Petition language reveals details of Hillsborough sales tax transportation initiative

Road construction and repair accounts for about half of the transportation spending proposed under a Hillsborough ballot initiative. [Times files (2011)]
Road construction and repair accounts for about half of the transportation spending proposed under a Hillsborough ballot initiative. [Times files (2011)]
Published June 15
Updated June 15

TAMPA — The Hillsborough County Supervisor of Elections on Friday approved petition language that will let a new group of transportation advocates begin gathering the 48,000 signatures they need to get a sales tax initiative on the Nov. 6 ballot.

All for Transportation wants voters to approve a charter amendment raising the sales tax by one penny, from seven cents on the dollar to eight cents, for a 30-year period beginning in 2019. The tax would pay for road projects, improved bus service and some form of mass transit.

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The group, which has the backing of Tampa Bay Lightning owner Jeff Vinik, cleared a first hurdle Friday with the approval of its petition. It includes more details on how the tax, expected to raise about $280 million in its first year, might be spent.

Just over half of the money would go to Hillsborough’s four local governments — Tampa, Temple Terrace, Plant City and Hillsborough County — to spend on road projects.

Here’s a breakdown of how that share of the money would spent: at least 26 percent on projects to relieve rush-hour bottlenecks on existing county and city roads, 27 percent for projects to make roads safer, such as intersection improvements; 20 for repairs and maintenance of roads and bridges to fix problems such as potholes; and 12 percent for sidewalks, bike lanes and other measures to make roadways safer for pedestrians and bicyclists.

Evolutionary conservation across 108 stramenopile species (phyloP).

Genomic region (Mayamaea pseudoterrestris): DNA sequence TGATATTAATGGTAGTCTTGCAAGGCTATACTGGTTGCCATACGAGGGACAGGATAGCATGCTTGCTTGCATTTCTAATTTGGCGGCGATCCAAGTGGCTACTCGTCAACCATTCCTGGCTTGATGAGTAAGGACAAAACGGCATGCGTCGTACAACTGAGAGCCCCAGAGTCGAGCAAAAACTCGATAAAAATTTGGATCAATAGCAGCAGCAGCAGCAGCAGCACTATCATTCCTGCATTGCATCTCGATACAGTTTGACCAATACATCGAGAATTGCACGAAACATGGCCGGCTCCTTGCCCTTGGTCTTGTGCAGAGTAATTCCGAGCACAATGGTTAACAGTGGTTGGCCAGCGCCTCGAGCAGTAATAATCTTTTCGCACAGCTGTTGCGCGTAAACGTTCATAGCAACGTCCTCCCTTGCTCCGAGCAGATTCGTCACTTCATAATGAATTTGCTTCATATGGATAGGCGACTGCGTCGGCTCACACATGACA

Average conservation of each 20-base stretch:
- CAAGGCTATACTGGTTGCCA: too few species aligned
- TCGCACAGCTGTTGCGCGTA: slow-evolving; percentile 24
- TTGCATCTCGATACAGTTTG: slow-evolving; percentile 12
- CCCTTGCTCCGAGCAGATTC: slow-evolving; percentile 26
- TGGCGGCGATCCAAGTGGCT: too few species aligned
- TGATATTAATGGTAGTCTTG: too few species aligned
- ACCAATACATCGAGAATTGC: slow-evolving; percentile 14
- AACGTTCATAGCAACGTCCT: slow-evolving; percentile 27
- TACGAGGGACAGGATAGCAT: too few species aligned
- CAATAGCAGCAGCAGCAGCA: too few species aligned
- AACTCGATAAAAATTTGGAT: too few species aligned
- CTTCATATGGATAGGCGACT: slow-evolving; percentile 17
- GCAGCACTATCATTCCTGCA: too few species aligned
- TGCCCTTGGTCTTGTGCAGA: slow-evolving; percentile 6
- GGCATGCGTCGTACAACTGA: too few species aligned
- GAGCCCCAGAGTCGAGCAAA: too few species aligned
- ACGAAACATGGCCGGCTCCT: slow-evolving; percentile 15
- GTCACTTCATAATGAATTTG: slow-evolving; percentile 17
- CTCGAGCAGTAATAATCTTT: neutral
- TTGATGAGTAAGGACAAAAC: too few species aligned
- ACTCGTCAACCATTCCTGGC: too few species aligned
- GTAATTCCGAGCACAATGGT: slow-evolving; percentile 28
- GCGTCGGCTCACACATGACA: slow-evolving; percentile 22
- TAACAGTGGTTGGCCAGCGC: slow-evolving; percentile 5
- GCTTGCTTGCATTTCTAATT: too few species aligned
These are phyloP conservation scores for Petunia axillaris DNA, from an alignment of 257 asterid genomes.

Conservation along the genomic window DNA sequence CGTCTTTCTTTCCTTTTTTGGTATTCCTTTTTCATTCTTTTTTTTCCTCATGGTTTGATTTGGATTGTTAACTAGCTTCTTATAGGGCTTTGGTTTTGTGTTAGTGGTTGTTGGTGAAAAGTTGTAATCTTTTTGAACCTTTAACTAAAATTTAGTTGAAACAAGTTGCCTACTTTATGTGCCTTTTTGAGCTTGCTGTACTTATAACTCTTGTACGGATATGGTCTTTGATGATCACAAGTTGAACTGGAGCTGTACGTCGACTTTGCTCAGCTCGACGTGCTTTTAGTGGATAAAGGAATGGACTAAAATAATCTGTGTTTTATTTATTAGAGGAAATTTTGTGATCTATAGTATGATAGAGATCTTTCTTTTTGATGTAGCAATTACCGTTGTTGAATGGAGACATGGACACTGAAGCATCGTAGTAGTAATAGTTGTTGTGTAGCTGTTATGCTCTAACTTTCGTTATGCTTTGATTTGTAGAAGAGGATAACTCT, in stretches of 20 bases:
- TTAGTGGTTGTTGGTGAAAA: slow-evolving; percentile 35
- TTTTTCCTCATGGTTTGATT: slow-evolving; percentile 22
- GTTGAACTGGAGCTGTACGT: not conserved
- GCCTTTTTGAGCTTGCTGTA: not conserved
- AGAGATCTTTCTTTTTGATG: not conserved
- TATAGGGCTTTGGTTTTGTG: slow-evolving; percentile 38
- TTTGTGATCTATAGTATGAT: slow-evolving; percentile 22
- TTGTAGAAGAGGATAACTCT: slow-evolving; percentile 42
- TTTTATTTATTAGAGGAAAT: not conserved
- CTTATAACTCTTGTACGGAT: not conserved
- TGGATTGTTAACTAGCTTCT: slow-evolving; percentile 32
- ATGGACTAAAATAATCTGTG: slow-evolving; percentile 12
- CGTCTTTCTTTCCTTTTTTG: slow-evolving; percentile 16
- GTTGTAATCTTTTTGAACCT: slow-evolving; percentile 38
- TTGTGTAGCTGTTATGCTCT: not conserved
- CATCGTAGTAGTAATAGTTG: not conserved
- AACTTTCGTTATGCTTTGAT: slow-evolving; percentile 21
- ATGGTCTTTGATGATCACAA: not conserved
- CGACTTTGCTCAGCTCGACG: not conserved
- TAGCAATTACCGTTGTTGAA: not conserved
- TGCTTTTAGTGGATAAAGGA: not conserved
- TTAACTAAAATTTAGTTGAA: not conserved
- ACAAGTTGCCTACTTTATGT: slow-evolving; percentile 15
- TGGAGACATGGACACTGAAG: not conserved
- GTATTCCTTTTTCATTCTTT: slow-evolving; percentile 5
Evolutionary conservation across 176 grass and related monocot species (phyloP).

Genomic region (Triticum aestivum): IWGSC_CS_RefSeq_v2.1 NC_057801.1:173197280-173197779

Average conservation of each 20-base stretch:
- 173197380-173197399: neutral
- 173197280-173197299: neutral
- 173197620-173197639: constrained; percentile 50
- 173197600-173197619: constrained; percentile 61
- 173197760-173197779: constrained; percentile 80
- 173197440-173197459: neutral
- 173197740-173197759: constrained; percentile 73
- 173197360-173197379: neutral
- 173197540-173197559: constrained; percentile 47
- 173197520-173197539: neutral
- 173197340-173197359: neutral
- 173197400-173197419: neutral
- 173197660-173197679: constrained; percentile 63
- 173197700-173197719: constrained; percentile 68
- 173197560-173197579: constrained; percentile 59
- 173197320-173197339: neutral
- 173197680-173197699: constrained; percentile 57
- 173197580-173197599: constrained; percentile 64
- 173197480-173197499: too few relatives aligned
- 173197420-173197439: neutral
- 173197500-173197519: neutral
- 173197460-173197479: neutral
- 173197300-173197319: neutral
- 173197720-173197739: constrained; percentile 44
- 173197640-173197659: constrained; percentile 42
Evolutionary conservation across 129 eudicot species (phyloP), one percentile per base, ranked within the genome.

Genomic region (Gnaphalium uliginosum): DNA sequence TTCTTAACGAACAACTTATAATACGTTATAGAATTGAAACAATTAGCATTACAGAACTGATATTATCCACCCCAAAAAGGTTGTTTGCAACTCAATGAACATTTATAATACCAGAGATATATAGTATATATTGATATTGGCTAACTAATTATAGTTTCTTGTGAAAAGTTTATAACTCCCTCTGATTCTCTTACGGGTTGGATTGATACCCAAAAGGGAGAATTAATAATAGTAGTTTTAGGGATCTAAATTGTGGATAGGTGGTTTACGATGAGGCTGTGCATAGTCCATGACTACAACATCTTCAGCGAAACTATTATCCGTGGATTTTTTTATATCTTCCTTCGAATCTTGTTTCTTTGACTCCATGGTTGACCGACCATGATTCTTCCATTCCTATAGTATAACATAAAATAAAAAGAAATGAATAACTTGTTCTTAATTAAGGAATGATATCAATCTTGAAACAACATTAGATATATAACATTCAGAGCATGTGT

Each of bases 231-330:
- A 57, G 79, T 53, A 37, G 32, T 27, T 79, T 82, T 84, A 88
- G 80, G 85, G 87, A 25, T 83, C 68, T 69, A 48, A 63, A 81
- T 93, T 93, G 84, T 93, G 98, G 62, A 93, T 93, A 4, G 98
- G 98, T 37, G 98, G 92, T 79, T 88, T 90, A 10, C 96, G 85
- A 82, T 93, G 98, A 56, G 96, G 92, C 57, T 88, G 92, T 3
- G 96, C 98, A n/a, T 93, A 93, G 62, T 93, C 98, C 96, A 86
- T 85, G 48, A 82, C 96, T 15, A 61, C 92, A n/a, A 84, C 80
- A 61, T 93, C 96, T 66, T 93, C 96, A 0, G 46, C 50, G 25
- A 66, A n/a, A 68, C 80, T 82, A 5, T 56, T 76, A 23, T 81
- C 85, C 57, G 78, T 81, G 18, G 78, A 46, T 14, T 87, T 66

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The Hillsborough Area Regional Transit Authority would get 45 percent of the tax proceeds. Most of HART’s share would go toward expanding bus service while 35 percent would be spent on transit systems that "utilize exclusive transit right of way." That could be a bus rapid transit, light rail or traditional rail using existing CSX tracks.

The priorities are based on a long range transportation plan that was developed four years ago by the Hillsborough County Metropolitan Planning Organization, based in part on responses to a survey of more than 6,000 people.

The plan includes more frequent resurfacing and repair of potholes, increased use of intelligent transportation systems like traffic signals that can change cycles to reduce congestion, and an expanded bus network. A transit system that connects downtown Tampa with West Shore and the University of South Florida is also listed but not what form it would take.

No money has been allocated to the MPO’s long-range transportation plan but that would change if All for Transportation succeeds in its campaign.

"It’s really exciting and desperately needed," said Beth Alden, MPO executive director.

All for Transportation is taking advantage of a rarely used process known as charter amendment by petition to get the initiative on the ballot.

It normally allows citizens up to six months to reach a threshold of signatures, a number based on 8 percent of the vote in the most recent presidential election. But with plans to get on the ballot just four months from now, the group must submit the signatures by July 27 to meet a deadline set by the Supervisor of Elections office. The office must verify the petition.

A roughly equal number of signatures must be collected from all four single-member districts that cover Hillsborough to ensure widespread support for the initiative. It would need only a simple majority in the election to pass.

All for Transportation leader Tyler Hudson said his group will have hundreds of volunteers out with petitions. He did not rule out hiring a petition-gathering firm.

"It’s going to be a grass-roots, volunteer driven effort," Hudson said. "We believe this is such an acute crisis that the response will be positive in all corners of the county."

Contact Christopher O’Donnell at [email protected] or (813) 226-3446. Follow @codonnell_Times.

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